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    • Join Date: Jul 2006
    • Posts: 449
    #1

    chance vs. opportunity

    Hello,
    Which word would you use in the following sentences?

    1) When I was offered a place on a cycling tour of Cuba in aid of a national charity, I decided it was a chance/opportunity that I wasn't prepared to turn down

    2) He found his new job incredibly boring, so made the decision to get out of it at the earliest chance/opportunity and look for something more exciting and challenging

  1. #2

    Re: chance vs. opportunity

    Although the two words have very similar meanings, these are problems with collocations. (Common patterns of native speaker usage.)

    For the first sentence 'to turn down an opportunity' is the stronger collocation here. (Usually you say 'to miss a chance'.)

    For the second sentence 'at the earliest opportunity' is the collocation.

    For a good self-study book to improve your awareness and use of collocations, try 'Check Your Vocabulary for Natural English Collocations' by Alison Wooder and Jon Marks.
    Amazon.co.uk: Check Your Vocabulary for Natural English Collocations: All You Need to Improve Your Vocabulary (Check Your Vocabulary): Books: Jon Marks,Alison Wooder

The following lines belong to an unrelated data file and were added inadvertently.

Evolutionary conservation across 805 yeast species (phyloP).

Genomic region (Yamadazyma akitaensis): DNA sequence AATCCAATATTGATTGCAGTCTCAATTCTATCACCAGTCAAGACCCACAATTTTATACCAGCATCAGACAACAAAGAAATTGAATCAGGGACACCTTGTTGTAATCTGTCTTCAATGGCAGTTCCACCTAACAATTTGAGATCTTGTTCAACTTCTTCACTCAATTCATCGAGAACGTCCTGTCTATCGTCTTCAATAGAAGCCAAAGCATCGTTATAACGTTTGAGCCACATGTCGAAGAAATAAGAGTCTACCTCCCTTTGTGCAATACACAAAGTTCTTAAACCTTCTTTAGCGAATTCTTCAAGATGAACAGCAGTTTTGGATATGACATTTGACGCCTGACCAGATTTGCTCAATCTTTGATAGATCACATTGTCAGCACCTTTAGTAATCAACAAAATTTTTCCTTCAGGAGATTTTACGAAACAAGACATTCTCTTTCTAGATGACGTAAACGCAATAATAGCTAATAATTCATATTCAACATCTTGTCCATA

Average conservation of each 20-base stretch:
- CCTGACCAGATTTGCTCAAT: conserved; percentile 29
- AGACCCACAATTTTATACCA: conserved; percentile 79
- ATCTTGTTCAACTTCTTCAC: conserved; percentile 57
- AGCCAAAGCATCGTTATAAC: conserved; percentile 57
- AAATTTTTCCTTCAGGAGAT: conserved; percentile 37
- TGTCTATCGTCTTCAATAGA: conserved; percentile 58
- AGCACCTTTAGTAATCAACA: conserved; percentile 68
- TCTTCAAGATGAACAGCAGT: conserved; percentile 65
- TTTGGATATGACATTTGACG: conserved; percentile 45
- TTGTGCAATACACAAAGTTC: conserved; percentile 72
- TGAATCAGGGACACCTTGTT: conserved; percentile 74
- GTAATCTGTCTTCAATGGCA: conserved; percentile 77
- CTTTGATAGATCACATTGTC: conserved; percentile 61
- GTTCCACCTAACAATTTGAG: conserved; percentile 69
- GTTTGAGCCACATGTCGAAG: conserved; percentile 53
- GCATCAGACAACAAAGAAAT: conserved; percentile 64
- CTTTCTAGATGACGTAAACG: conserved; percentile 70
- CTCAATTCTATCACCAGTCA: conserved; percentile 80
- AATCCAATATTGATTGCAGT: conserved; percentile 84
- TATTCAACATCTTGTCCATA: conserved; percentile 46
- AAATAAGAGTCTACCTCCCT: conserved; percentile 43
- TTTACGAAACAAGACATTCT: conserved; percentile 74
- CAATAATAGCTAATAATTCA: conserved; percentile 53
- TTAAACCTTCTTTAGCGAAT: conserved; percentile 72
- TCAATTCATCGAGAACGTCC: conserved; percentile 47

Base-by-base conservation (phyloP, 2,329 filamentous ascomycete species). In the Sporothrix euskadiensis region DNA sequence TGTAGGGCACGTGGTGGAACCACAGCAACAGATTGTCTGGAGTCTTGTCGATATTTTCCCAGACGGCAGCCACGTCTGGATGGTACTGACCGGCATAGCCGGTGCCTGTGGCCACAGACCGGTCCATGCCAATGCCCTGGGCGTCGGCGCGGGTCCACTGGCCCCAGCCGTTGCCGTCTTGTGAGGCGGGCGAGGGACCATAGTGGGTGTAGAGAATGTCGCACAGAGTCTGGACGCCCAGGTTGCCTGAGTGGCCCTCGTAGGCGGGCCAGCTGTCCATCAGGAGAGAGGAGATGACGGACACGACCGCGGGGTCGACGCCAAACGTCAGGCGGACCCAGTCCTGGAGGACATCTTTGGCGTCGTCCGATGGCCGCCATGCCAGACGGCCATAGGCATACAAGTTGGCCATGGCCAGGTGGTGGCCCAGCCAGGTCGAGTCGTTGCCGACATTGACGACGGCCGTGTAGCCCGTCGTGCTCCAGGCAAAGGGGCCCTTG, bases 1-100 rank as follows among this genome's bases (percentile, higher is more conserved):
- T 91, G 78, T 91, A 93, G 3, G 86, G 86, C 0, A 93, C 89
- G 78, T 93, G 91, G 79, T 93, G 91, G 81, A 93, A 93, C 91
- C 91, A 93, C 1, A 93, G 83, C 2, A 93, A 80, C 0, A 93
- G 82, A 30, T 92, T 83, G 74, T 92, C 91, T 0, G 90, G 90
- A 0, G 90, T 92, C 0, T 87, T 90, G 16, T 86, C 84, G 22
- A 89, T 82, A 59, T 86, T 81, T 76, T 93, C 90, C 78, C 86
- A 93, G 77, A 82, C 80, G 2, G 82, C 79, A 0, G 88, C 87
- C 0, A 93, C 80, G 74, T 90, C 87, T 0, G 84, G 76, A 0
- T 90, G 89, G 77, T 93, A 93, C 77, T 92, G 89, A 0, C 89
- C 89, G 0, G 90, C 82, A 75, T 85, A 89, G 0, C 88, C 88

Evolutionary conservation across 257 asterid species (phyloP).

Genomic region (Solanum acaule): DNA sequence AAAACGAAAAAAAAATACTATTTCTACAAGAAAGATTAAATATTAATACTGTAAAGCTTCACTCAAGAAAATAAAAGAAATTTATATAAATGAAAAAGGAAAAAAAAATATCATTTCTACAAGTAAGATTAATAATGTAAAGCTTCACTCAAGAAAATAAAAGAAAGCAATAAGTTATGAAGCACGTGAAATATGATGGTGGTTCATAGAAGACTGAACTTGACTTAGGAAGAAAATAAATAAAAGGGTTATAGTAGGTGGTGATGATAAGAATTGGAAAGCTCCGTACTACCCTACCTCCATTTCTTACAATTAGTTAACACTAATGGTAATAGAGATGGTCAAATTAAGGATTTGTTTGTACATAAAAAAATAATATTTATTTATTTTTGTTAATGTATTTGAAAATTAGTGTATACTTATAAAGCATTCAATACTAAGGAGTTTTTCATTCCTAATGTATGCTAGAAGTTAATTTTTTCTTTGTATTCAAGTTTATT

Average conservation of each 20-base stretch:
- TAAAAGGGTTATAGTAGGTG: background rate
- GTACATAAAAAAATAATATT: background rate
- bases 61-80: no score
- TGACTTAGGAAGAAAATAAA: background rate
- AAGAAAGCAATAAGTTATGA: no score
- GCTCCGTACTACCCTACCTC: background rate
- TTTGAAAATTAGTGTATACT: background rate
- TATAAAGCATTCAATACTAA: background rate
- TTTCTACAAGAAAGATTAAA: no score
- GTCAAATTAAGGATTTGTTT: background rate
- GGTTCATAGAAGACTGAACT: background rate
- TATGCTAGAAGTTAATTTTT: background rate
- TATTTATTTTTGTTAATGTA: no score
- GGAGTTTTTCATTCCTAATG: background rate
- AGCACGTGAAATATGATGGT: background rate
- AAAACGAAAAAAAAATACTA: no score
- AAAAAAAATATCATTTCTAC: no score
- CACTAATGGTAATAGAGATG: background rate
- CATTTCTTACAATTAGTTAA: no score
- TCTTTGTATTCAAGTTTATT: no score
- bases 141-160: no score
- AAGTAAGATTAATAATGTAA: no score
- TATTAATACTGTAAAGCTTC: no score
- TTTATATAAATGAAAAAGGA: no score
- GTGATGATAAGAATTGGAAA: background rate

• Join Date: Jul 2006
    • Posts: 449
    #3

    Re: chance vs. opportunity

    Quote Originally Posted by Clare James View Post
    Although the two words have very similar meanings, these are problems with collocations. (Common patterns of native speaker usage.)

    For the first sentence 'to turn down an opportunity' is the stronger collocation here. (Usually you say 'to miss a chance'.)

    For the second sentence 'at the earliest opportunity' is the collocation.

    For a good self-study book to improve your awareness and use of collocations, try 'Check Your Vocabulary for Natural English Collocations' by Alison Wooder and Jon Marks.
    Amazon.co.uk: Check Your Vocabulary for Natural English Collocations: All You Need to Improve Your Vocabulary (Check Your Vocabulary): Books: Jon Marks,Alison Wooder
    Thank you very much for your reply and for your advice.
    The problem is you are supposed to use two different words in the above sentences (I didn't say this in my previous post because I didn't want to influence your answer) and as I thought there is no combination which would fit both senteces.
    If you use opportunity in the first sentence, you can't use it in the second one. And the same applies to the word chance.
    Last edited by Englishlanguage; 08-Dec-2007 at 17:16.

  2. #4

    Re: chance vs. opportunity

    Then it's the fault of the materials writer then, I think.

    If you have to use chance for 'either' of them, then go for the first sentence. But it's not the most natural of expressions. Which book is it taken from?

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